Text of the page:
Renegade X – A Quick Look
Renegade X – A Quick Look
Publisher: Totem Arts
Developer: Totem Arts
Platforms: Windows PC
Status: Open Beta/Free
Model/Price: Free Standalone
Renegade X is the long awaited standalone version of the Renegade 2007 mod, an attempt to recreate the multiplayer aspect of Command & Conquer: Renegade in Unreal Engine 3. The work on the project started around 2006, with a two hour single-player demo being released in 2012. After watching the Totem Arts’ project go in and out of development for the better part of a decade, my anticipation to get my hands on this game and take it for a spin has been almost palpable.
For the uninitiated, Command & Conquer: Renegade was a FPS/TPS/RTS genre-blend developed by Westwood Studios and released by EA in 2002. The game was a spinoff of the then popular Command & Conquer series of real-time strategy games, developed and released by the same studio. Renegade was a very unique game as it took the RTS concept of the franchise and mixed it with direct combat between units on the ground, seen from the eyes of the soldier instead of the commander. The single-player part of the game consisted of a story-driven campaign, while the multiplayer was what the game was most notorious for.
In multiplayer, the players were given access to a base that functioned similar to the main franchise’s RTS counterpart, with resource gathering and specialized buildings that gave access to upgrades and units. As in the single-player campaign, the goal of the multiplayer mode was destroying the base of the enemy, with unit upgrades from resources and refineries, vehicles and soldiers all providing the force to reach that goal.
The two factions of the C&C series that were represented in Renegade — The GDI (Global Defense Initiative) and The Brotherhood of NOD — had strengths and weaknesses as well as unique buildings and units to put into play.
Structurally and mechanically, not much has changed from the original game; Renegade X accurately recreates the multiplayer component, so anyone familiar with the original game will most likely feel right at home in this modern remake.
Renegade X is no modern military shooter, even if it features tanks and rifles. The mechanics in play here are much older and more primal than what the last eight years have put forward. There is no controllable cone of fire and no recoil for most weapons; guns will generally shoot where you point them, beyond a weapon-specific spray-pattern not dissimilar to Quake 3 Arena’s machinegun. Movement is fast with an option to sprint, while jumping and firing do not confer any visible penalties. Players get a large pool of health and armor and it takes considerable time to reduce an enemy to zero in an infantry fight with standard guns and loadouts.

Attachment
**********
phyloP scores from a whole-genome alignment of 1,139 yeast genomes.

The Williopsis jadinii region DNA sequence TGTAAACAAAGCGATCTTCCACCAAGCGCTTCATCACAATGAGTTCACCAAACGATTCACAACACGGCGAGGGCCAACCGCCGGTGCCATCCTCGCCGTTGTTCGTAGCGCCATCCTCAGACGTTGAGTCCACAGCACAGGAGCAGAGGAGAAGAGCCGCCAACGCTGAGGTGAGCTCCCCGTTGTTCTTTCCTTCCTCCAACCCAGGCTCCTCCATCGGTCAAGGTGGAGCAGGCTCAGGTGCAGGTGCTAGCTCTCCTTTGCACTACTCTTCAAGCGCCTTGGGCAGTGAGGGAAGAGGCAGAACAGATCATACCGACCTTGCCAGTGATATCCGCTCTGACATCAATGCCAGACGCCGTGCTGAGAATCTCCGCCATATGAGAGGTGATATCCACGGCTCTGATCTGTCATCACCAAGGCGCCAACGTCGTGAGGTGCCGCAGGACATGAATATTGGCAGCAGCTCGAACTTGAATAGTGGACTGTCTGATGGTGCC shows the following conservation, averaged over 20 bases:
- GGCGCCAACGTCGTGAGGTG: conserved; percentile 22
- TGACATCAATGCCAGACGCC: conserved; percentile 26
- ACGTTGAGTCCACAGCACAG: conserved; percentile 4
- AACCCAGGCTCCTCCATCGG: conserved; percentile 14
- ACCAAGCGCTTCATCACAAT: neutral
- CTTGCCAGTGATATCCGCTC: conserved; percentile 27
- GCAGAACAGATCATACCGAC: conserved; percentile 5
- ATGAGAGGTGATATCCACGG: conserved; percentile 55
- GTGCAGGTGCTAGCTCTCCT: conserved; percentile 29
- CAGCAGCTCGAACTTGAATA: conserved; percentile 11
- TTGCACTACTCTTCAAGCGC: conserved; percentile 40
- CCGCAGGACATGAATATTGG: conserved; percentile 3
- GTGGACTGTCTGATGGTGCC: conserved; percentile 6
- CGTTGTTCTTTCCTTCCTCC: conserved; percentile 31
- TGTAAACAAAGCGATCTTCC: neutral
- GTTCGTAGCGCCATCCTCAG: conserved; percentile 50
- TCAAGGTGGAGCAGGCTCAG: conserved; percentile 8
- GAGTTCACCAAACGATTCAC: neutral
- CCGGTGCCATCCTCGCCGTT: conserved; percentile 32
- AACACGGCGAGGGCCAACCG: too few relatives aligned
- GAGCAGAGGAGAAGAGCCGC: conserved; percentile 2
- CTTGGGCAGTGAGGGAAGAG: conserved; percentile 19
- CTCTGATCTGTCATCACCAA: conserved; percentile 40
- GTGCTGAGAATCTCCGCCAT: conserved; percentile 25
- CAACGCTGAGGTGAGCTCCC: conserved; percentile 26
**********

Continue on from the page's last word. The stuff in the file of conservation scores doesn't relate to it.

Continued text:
The game can be played in both first and third person view and is freely switchable on the fly, which gives the gameplay a layer of depth in its use of perspective. Sometimes a player might want to use third person view to not be cornered as easily, and sometimes it is better to use first person view to land hits at long distances.
Like its predecessor, Renegade X is balanced around the same rock-paper-scissors mechanics of the RTS counterpart of in the main franchise. Certain units that the player can spawn as are more effective against others. A default soldier is generally ineffective against vehicles, while specialized units like rocket soldiers will do heavy damage to those units.
Because of the loadout options on offer, a player has a lot of control over what they want to bring and how to influence the battlefield, be it spawning as a crowd-control minigun soldier or a cloaked infiltrator; utility items on offer in Renegade X include such toys as nuclear strikes, carpet bombs, orbital ion cannon fire deployable by use of binoculars, mines, remote explosives and quickly throwable timed C4 charges.
Worth a mention at this point is how good the game plays and looks in its modern iteration. With most settings maxed, my 560Ti did not budge from its 60FPS target, even under heavy fire in a 64 player match. Given that the game was made by enthusiasts without any budget to speak off, this result is certainly impressive.
The maps and environments of Renegade X are varied and well designed with different paths leading to objectives, able to be tackled with different tactics and enough space for both vehicular and infantry combat. A lot of vertical design permeates the maps, with buildings being scalable by ladders, hidden cave entrances in mountain-ridges and other high vantage points.
Renegade X harkens back to a simpler time of the FPS, where managing recoil and cone of fire was a distant thought. This game’s core is a frantic exchange of firepower as is expected considering the C&C franchise’s pedigree.
Of course, like all games, this one is not without flaws. There are quite a few annoyances that can hamper the enjoyment of blowing tanks up with space lasers, one of which is a hard-lock on the players ADS or scope when they finish sprinting, requiring another button-press to shake the gun out of its slumber. Other glitches and bugs are performance related, possibly related to the Steam overlay in UDK and alt-tab use during gameplay. At one point, my character was holding an invisible gun with his finger extended in a “bang” motion, firing lasers from its tip. Besides these technical issues, and some other gripes concerning unit balancing that could be related to the source material, I could not find a serious flaw in the game.
If this all sounds interesting, it gets better. Renegade X is free. Not free-to-play, free period. No cash shops or any other nonsense to get in the way. Not even cosmetics for sales.
I know, crazy.
The game is distributed via torrent downloads at the developer website.